Northeastern University - Silicon Valley
6024 Silver Creek Valley Rd
San Jose, CA 95138
ATTN: Philip Gust, 202 WVH
360 Huntington Avenue
Boston, MA 02115
- MS in Computer Science, University of Arizona
- BS in Mathematics and Psychology, University of Arizona
Philip Gust is a Clinical Instructor at Northeastern University’s Khoury College of Computer Sciences in the Silicon Valley Campus. Philip has been working with computers for over 40 years. He learned to program while in high school for a science fair project to land an unmanned spacecraft on Mars and return samples to earth. A NASA special award lead to a job during college, working on unmanned spacecrafts that have visited every major planet in the solar system and beyond, including Mariner 10, Viking, and Voyager. He also taught computer science at the University of Arizona, and wrote the textbook for one of the courses. Since then, he has worked at a number of companies, from large multinationals to startups, including several on the founding team, and has developed dozens of software products. His publications include journal and magazine articles, and papers in conference proceedings. He has been active in professional societies for many years, including the ACM and the IEEE where he is a Senior Life member in both. He has served on boards of several commercial companies and non-profits. He is also an international award-winning costume designer and cosplayer, and editor of The Virtual Costumer magazine.
What are the specifics of your educational background?
I have a master’s degree in computer science and I have completed my PhD coursework, with a focus on text processing and document preparation systems. I have an BS in Mathematics with a focus on computability and computational mathematics, and a BS in Psychology with a focus in cognitive and experimental psychology.
What is your research focus in a bit more detail? Is your current research path what you always had in mind for yourself, or has it evolved somewhat? If so, how/why?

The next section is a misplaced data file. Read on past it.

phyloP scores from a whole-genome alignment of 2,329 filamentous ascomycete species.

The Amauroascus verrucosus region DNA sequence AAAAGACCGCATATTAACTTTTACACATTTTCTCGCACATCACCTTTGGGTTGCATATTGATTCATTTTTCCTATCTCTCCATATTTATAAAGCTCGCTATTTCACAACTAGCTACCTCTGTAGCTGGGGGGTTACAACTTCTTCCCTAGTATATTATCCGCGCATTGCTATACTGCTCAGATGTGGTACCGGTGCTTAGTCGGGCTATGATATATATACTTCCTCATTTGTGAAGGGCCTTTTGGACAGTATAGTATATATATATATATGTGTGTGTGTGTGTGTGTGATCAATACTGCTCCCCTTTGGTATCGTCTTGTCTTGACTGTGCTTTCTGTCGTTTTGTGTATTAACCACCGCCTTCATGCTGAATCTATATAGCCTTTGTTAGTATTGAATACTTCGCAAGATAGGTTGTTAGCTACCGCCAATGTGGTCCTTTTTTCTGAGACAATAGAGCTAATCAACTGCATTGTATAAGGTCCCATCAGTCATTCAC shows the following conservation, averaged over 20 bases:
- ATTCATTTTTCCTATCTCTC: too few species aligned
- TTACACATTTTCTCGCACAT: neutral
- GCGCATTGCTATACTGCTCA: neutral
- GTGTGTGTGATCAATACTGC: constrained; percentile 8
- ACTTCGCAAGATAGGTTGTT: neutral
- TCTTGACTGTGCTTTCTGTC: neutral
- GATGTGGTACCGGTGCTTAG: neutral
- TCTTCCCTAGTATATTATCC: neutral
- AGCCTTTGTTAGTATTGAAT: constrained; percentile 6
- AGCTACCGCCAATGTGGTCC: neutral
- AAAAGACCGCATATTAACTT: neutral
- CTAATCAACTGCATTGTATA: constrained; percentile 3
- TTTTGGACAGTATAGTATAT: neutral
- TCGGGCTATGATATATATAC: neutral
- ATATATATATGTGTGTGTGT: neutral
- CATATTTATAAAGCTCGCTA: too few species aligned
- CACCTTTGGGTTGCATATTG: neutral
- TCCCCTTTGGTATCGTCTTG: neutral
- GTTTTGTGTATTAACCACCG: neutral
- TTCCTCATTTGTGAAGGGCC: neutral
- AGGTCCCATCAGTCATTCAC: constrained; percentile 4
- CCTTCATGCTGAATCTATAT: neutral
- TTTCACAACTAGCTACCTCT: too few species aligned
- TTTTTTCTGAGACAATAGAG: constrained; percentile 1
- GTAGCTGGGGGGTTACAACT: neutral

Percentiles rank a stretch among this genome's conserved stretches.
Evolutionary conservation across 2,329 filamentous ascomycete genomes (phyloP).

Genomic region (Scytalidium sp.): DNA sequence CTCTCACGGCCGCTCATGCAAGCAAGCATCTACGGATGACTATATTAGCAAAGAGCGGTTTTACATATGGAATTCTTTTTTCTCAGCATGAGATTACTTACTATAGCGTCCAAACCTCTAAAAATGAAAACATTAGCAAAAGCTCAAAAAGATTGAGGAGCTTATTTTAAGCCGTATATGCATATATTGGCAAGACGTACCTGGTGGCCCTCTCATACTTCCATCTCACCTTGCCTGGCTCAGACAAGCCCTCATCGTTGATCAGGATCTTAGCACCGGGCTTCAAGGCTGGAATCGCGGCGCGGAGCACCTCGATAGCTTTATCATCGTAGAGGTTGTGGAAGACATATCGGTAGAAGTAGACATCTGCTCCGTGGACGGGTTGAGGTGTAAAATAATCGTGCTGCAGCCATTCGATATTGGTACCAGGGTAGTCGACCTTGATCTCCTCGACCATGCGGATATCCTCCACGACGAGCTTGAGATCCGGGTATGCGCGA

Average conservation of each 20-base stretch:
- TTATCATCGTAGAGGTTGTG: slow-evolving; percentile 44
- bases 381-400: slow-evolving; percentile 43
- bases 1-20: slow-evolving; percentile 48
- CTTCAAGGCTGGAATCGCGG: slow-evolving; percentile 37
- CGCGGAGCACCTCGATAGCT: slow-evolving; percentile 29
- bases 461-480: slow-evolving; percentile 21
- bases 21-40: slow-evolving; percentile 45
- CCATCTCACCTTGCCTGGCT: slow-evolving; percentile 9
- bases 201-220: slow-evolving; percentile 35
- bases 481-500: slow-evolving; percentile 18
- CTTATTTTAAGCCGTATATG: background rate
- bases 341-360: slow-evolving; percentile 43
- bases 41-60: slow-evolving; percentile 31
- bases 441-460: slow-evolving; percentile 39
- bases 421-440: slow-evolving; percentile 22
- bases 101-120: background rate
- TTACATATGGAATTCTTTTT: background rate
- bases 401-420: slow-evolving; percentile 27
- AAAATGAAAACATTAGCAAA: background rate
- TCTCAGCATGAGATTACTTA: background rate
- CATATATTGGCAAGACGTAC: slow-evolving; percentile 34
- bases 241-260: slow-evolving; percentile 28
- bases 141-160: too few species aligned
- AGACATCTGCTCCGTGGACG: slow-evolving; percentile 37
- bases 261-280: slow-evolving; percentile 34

My long-term research interest is human-computer interaction (HCI), with an emphasis user interface design and computer-mediated collaboration. I founded the Multi-User Interface group at HP Labs, help design the Xt toolkit, and co-invented the Shared X extension to X Windows. A more recent interest is in long-term preservation and access to born-digital content, including scholarly journals and books. At Stanford University, my work made the contents of LOCKSS digital repositories accessible to library users and enabled users to make semantic queries across preserved content repositories.
What are the specifics of your industry experience?
As an undergraduate, I worked for NASA on unmanned spacecrafts that visited all the major planets. During graduate school, I taught a number of courses in the new U of A Computer Science department. After graduation, I worked at several Hewlett-Packard product divisions, and started a new user interface research group at HP Labs. Then, after working at several VC and privately funded Silicon Valley startups, I join a applied research group at Stanford University, and finally returned to teaching computer science.
What courses/subjects do you teach?
I teach ALIGN courses at the new Silicon Valley campus of Northeastern University, including CS 5001 (Intensive Fundamentals of Computer Science) and CS 5002 (Discrete Math and Data Structures).
What do you enjoy most/find most rewarding about what you teach? Is there anything notable or unique about the kind of students that you teach?
The ALIGN program helps students with no background in computing to pursue an advanced degree in Computer Science. The diversity of students and their backgrounds makes ALIGN classes both interesting and challenging to teach. My own interests are very broad so I really enjoy working with people from such diverse backgrounds. The diversity also means that some students are more prepared than others, so the challenge is ensuring that everyone learns the material and that no-one is left behind. I’ll be experimenting with various techniques like study groups, team learning, and online communities so students can help each other to succeed.
Where did you grow up/spend the most defining years of your childhood/young adulthood?
I was born and spent my early years in Michigan, but our family moved to Arizona when I was young. I fell in love with the Sonora desert and still consider Arizona home. I attended grade school and high school in Phoenix, and then attended the University of Arizona in Tucson.
Where did you study? Any reason in particular behind your choice (a program you were excited about, a city you love, a researcher you wanted to work with)?
I chose to study at the University of Arizona because of my interest in planetary sciences, since they have one of the top-rated Astronomy and Planetary Sciences programs. However, funding for astronomy took a sharp downward turn part way through my degree program, so I decided instead to pursue a career in computer science, which was just emerging as a separate discipline. I continue to be interested in planetary sciences and using intelligent robots to explore the solar system and beyond.